Looking after other people’s children or Fostering is a very worthwhile activity. It can bring many benefits to young people and the families of those who foster. There are many myths that exist though about those people eligible to foster. Here are five that I hope will not stop you from offering your family support to a vulnerable young person.
1 – A foster parent has to be well off financially.
Although financial stability is a requirement, you do not have to be wealthy to be a foster parent. More important will be the wealth of life experience that you have and how you can help a young person to share that with you.
2 – You have to be married to qualify as a foster parent.
Well, married people are allowed to foster! So are single people, gay couples, and those people who choose to live together instead of being married. In fact, what’s more important is that you have a stable household where relationships are well developed and able to welcome and integrate a young person into them.
3 – Foster children are too emotionally unstable and they have volatile conduct.
Young people in care are often emotionally vulnerable. At the very least they are away from their birth parents for whatever reason, and that’s hard. Even if they have been through abuse or conflicts, a well-trained foster carer will help them to develop healthy emotions and depict constructive behaviour. Over a period of time, the aim of the foster carer is to help the young people develop into confident, loving and compassionate individuals.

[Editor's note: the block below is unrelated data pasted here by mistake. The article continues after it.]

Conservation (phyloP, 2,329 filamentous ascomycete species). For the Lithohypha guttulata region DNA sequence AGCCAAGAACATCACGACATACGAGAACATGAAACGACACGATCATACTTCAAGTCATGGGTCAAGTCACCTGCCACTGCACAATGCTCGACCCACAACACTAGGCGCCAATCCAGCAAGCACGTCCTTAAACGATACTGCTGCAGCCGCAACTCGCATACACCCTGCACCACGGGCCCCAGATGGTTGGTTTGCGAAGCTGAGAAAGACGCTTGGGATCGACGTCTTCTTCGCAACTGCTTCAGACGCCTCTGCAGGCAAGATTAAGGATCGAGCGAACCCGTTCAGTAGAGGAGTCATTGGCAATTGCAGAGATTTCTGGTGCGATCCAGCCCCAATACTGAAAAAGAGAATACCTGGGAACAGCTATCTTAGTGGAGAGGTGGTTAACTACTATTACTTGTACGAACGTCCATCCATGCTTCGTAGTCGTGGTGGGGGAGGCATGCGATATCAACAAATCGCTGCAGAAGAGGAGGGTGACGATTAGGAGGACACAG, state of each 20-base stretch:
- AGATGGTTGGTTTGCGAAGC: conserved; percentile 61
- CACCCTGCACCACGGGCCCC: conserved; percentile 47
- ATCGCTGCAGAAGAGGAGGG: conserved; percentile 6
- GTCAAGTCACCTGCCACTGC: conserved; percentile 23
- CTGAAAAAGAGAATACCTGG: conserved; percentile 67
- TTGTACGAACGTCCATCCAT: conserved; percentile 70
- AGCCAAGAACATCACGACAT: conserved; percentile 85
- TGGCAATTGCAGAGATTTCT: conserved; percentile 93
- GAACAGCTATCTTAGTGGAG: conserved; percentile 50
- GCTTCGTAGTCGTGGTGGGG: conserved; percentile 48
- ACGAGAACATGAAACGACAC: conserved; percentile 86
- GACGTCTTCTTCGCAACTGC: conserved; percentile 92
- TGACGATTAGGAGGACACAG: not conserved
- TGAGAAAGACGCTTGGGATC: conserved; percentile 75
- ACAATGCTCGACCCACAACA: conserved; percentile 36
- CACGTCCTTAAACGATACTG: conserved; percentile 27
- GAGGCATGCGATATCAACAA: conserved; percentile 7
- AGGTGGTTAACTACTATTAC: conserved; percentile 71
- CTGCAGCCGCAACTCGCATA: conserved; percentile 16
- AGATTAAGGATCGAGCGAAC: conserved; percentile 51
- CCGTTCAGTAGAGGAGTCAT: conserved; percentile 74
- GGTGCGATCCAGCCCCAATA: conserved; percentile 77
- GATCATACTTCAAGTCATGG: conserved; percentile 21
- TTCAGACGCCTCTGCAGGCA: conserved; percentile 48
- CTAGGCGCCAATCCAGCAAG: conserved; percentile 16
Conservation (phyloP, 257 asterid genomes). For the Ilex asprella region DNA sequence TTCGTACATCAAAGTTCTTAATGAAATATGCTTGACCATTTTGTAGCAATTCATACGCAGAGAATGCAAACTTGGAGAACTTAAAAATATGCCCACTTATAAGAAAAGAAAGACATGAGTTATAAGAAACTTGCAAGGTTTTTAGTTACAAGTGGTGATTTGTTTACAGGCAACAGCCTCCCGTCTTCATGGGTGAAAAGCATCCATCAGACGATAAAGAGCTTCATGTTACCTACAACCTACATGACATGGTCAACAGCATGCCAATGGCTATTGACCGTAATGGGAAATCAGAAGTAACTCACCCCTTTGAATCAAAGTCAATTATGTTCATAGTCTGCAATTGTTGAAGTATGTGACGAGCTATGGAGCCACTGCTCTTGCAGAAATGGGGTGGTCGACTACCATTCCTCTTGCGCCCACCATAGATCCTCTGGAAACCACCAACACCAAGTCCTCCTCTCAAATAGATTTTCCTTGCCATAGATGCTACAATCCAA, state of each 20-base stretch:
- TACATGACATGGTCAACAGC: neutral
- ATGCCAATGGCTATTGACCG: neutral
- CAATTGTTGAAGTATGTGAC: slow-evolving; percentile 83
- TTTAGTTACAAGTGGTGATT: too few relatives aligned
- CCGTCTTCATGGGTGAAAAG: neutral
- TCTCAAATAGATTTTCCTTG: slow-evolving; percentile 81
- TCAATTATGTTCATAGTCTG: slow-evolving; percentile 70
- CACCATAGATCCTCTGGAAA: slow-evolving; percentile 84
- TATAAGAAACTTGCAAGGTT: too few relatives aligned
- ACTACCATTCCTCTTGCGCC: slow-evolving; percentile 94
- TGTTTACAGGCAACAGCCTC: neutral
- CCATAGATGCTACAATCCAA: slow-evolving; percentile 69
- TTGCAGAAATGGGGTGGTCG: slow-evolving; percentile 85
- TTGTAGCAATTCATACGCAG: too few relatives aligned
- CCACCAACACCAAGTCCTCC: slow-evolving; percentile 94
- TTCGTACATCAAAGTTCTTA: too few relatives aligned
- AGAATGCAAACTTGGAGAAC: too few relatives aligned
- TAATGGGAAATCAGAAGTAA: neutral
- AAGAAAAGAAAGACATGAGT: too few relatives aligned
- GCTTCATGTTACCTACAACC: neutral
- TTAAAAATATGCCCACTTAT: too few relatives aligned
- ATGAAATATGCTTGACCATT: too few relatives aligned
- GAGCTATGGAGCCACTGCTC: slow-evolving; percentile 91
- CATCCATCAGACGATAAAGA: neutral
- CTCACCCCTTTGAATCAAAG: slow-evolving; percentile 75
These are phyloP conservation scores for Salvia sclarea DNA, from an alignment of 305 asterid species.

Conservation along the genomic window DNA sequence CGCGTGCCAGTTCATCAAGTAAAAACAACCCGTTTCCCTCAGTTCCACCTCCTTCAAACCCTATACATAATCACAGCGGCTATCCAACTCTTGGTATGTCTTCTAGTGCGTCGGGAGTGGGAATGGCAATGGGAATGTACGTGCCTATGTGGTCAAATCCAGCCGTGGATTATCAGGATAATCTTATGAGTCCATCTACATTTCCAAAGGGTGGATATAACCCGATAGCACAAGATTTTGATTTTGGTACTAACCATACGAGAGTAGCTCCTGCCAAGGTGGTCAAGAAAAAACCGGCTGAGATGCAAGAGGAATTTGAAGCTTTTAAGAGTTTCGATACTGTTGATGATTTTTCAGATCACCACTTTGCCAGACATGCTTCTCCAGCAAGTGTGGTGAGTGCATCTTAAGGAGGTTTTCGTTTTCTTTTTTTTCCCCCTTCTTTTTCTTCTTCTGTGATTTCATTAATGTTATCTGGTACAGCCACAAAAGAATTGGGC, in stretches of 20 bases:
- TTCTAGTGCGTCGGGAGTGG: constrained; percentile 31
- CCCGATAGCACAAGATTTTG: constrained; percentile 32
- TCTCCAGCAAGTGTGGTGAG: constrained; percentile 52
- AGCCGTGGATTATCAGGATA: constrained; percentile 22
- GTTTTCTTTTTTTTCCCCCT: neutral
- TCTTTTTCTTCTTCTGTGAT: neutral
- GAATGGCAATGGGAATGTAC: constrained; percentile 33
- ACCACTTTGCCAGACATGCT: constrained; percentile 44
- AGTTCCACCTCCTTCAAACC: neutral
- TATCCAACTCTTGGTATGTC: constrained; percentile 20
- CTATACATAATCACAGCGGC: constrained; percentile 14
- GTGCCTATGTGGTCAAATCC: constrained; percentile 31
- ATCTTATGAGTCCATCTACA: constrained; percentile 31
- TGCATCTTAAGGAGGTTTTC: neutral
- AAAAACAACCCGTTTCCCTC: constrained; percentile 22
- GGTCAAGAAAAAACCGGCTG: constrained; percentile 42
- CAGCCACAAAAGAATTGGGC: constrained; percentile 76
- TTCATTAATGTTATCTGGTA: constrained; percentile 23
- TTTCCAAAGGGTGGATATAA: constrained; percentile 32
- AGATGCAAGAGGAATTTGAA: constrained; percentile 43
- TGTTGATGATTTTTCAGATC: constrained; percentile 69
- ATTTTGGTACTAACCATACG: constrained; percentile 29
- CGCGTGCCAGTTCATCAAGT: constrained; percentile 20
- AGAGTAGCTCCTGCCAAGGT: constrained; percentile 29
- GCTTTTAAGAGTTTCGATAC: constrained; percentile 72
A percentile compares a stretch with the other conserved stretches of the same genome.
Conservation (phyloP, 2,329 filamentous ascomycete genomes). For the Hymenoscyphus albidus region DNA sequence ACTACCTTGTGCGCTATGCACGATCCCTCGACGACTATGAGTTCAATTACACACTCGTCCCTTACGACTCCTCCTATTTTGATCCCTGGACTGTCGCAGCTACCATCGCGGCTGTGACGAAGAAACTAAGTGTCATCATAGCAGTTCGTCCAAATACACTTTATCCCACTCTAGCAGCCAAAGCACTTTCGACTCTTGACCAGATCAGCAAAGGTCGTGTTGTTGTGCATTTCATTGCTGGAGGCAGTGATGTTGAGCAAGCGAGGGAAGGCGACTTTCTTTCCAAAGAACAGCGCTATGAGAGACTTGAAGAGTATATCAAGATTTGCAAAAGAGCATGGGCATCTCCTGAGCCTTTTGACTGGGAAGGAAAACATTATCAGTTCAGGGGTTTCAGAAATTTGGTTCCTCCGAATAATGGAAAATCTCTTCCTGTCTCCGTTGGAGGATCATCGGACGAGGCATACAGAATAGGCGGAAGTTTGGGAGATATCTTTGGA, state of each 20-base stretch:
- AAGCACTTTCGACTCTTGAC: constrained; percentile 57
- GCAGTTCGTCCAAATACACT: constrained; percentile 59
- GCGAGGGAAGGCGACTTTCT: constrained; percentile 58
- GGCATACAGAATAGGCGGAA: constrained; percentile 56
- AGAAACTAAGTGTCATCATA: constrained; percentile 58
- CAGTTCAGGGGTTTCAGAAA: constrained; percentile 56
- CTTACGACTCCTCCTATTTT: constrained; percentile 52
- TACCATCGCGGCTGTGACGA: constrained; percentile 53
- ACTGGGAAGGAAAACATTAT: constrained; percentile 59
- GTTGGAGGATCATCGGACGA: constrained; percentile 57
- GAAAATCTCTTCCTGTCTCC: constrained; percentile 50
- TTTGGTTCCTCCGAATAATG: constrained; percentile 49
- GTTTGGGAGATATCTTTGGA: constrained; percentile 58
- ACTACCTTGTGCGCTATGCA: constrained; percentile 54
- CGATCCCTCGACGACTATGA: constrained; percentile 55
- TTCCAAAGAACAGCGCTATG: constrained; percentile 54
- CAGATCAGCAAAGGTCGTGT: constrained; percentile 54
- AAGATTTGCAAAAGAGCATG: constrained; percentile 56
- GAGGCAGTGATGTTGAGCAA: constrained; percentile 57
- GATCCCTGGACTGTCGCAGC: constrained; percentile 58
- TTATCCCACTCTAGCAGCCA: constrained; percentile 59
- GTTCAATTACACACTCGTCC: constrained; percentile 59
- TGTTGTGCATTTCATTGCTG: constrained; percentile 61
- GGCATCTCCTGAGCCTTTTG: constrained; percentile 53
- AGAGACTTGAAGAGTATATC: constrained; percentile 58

4 – You need experience as a parent to provide good foster care.
Although it really helps, experience as a parent is not a must. In fact, many carers choose to foster because they have not been able to have children of their own. More important is that you are open to the training and development on offer and that you apply it to the role of foster parent.
5 – I am too old to be a foster parent.
While there is a minimum age of 21, to be a foster parent, there is no upper age limit. In fact, the way we see it older people just have more experience which is just what young people need to benefit from.
6 – Foster Parents have to own their own home
As long as you have a spare bedroom for the foster child to stay in, it does not matter if you own your own home or not. You do need to be the main tenant and you will need your landlord’s permission to foster but rented accommodation is usually acceptable for fostering. In fact more important is that you have a safe and secure home where young people will be able to grow up to enjoy family life.
7- Foster parents cannot have any criminal convictions
Clearly, any child related or violent acts cannot be accepted due to the nature of the work but due consideration is given to other misdemeanors that may have happened in your life. What’s more important is what you have learned from that experience and how long ago the events took place.
I hope that this article has explained some of the common myths associated with foster care that often get in the way of people applying to be a foster carer. No-one likes to be rejected from anything. You might have some more questions that you can ask us at Synergy Fostering, or any fostering provider who will be happy to answer them for you.
Looking to become a foster carer? Contact us today and we can help you with your enquiry.